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Carnevali, Francesca

As an economic and social historian I am interested in understanding how the forces of capitalism have shaped the lives of people and changed the structures of societies. My approach to history is comparative and this means that I spend most of my research time abroad, thanks to the generous funding provided by a number of Economic and Social Research Council grants. I have held visiting positions in the United States at Harvard and at Brown University. In 2011 I was awarded the Alfred Chandler International Scholar fellowship by the Harvard Busienss School.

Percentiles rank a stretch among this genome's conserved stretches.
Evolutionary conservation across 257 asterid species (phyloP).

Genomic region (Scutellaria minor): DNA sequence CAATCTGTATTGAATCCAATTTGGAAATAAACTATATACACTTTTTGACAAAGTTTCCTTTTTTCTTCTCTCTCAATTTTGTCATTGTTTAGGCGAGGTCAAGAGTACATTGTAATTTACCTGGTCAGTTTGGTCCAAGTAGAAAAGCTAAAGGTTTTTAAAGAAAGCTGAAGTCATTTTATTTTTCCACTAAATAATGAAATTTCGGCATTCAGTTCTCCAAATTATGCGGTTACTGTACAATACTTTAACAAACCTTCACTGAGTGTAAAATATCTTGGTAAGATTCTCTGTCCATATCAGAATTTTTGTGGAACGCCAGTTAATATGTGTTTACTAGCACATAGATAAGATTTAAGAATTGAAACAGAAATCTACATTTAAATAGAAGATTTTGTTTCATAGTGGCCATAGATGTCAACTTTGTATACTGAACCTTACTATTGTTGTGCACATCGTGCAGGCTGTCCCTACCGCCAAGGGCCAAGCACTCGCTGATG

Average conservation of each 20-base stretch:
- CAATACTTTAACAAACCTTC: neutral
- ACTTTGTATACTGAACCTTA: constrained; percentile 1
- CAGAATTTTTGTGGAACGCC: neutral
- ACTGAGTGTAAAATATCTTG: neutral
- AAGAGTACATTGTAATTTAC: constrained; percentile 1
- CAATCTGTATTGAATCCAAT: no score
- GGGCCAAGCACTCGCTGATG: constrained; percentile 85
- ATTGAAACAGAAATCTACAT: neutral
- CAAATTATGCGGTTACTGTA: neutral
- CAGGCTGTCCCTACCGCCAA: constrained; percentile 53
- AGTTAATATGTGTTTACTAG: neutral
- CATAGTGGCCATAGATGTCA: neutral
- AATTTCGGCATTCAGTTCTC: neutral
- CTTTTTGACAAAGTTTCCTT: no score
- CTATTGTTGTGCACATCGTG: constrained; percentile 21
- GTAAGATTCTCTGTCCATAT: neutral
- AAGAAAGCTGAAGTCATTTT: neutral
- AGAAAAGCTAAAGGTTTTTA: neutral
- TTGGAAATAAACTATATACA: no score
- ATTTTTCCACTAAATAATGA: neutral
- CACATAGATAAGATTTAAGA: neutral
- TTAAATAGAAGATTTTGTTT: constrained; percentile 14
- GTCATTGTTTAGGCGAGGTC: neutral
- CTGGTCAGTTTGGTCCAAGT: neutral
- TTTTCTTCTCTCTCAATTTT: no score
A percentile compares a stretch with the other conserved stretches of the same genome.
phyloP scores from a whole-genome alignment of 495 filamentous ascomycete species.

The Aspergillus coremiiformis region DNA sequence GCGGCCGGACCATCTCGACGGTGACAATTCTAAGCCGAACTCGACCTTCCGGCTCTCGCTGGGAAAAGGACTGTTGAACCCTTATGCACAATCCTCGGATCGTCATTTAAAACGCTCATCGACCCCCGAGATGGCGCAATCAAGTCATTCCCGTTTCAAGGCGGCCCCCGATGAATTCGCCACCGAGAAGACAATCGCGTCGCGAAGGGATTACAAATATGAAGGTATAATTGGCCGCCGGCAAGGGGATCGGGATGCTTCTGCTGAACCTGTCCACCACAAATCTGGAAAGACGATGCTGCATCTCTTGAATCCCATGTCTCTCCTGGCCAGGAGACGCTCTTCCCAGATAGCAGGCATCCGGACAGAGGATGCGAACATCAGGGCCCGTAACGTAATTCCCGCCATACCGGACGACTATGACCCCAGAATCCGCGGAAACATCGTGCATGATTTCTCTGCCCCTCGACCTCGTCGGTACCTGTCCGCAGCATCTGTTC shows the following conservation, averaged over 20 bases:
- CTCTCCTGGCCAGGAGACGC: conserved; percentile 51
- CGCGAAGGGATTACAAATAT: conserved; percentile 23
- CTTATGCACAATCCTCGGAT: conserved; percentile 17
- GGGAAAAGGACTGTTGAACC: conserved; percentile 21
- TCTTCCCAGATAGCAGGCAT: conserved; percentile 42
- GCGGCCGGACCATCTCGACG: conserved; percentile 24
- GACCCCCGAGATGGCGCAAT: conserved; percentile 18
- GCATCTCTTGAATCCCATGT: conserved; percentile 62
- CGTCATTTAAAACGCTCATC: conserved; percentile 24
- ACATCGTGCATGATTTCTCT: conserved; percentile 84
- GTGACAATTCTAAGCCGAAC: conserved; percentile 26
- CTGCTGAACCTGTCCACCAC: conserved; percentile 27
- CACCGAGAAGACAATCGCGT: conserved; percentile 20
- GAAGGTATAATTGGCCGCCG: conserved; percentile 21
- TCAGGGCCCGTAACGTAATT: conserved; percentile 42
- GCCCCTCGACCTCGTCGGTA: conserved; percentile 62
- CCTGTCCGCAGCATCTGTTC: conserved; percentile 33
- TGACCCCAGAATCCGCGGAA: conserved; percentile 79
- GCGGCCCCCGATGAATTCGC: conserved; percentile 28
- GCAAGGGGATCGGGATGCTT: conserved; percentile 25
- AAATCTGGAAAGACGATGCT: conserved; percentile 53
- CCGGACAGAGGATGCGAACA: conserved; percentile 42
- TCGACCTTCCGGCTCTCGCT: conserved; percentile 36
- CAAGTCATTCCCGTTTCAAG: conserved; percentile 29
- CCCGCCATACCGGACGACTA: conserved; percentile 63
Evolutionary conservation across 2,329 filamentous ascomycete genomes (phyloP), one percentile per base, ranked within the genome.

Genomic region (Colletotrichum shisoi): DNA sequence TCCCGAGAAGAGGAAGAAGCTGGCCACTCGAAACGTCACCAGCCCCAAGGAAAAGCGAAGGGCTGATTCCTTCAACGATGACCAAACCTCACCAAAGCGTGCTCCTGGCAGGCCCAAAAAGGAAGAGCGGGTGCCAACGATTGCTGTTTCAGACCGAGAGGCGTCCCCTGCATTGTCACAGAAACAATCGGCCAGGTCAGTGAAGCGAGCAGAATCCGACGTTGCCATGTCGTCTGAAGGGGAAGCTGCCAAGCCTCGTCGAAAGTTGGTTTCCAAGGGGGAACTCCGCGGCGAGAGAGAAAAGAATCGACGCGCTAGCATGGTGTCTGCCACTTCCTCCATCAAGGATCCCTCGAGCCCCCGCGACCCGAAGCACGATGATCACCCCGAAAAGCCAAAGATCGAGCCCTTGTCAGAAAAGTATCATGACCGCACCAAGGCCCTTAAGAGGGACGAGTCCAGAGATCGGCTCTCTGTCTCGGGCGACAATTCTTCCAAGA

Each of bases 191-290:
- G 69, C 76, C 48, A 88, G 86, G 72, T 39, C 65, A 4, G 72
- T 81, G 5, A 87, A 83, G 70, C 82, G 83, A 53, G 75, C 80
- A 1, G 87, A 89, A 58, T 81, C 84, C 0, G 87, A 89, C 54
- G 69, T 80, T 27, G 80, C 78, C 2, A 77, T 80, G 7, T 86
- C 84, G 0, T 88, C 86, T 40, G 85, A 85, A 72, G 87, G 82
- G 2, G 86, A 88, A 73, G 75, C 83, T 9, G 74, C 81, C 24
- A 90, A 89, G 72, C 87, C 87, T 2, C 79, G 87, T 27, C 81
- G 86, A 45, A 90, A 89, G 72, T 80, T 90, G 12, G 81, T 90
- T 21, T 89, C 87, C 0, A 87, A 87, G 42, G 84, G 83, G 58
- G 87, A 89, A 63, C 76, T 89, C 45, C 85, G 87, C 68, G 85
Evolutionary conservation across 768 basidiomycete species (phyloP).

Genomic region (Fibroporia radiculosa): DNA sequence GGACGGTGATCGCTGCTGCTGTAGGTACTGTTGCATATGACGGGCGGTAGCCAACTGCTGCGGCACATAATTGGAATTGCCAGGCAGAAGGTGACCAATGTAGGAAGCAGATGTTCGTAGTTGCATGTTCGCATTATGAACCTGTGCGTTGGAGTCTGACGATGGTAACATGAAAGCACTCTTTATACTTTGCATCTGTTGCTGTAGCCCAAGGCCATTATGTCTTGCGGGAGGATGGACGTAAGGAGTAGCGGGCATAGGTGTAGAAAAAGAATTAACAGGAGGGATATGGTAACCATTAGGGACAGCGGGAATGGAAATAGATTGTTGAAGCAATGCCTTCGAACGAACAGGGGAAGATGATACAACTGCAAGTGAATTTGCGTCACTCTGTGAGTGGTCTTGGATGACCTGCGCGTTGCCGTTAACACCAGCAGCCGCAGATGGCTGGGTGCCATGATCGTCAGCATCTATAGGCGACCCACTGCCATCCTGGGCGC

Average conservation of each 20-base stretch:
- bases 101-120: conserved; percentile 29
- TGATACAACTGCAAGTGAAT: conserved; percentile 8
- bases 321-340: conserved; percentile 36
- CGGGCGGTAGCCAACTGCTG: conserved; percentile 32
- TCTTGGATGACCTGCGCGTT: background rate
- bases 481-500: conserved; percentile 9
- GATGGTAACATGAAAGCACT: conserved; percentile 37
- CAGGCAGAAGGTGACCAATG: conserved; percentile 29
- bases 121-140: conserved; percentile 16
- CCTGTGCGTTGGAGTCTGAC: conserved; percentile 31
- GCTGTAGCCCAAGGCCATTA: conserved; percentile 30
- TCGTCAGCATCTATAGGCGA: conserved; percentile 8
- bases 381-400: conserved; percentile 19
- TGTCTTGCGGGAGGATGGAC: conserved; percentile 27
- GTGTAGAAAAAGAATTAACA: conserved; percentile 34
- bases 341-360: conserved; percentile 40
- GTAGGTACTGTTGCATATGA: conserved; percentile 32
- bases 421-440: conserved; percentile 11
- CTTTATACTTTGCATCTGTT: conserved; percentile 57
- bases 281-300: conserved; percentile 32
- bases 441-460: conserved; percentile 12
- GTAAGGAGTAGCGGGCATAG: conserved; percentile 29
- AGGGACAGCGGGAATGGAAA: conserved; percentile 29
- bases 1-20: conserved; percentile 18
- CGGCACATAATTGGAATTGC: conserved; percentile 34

Since starting my PhD I have published widely on a number of subjects, all related to the history of firms, large and small, private and state-owned, in Britain and in other European countries. I have also spent an inordinate length of time in banks’ archives searching for the link between banks, firms and local economic development. For the last couple years I have been working on a new project comparing two industrial districts, one in Birmingham (UK) and one in Providence (Rhode Island, USA). These both started producing jewellery in the early part of the 19th century and this project compares how over time these two communities of manufacturers organised their work and their relations among each other, with the city and the state and with consumers. These two case studies address general issues that have been long debated by economic historians: do entrepreneurs trust each other and why should they? How are their business decisions shaped by their social context and the specific historical period they are living? How do institutions (local and national) influence their activities

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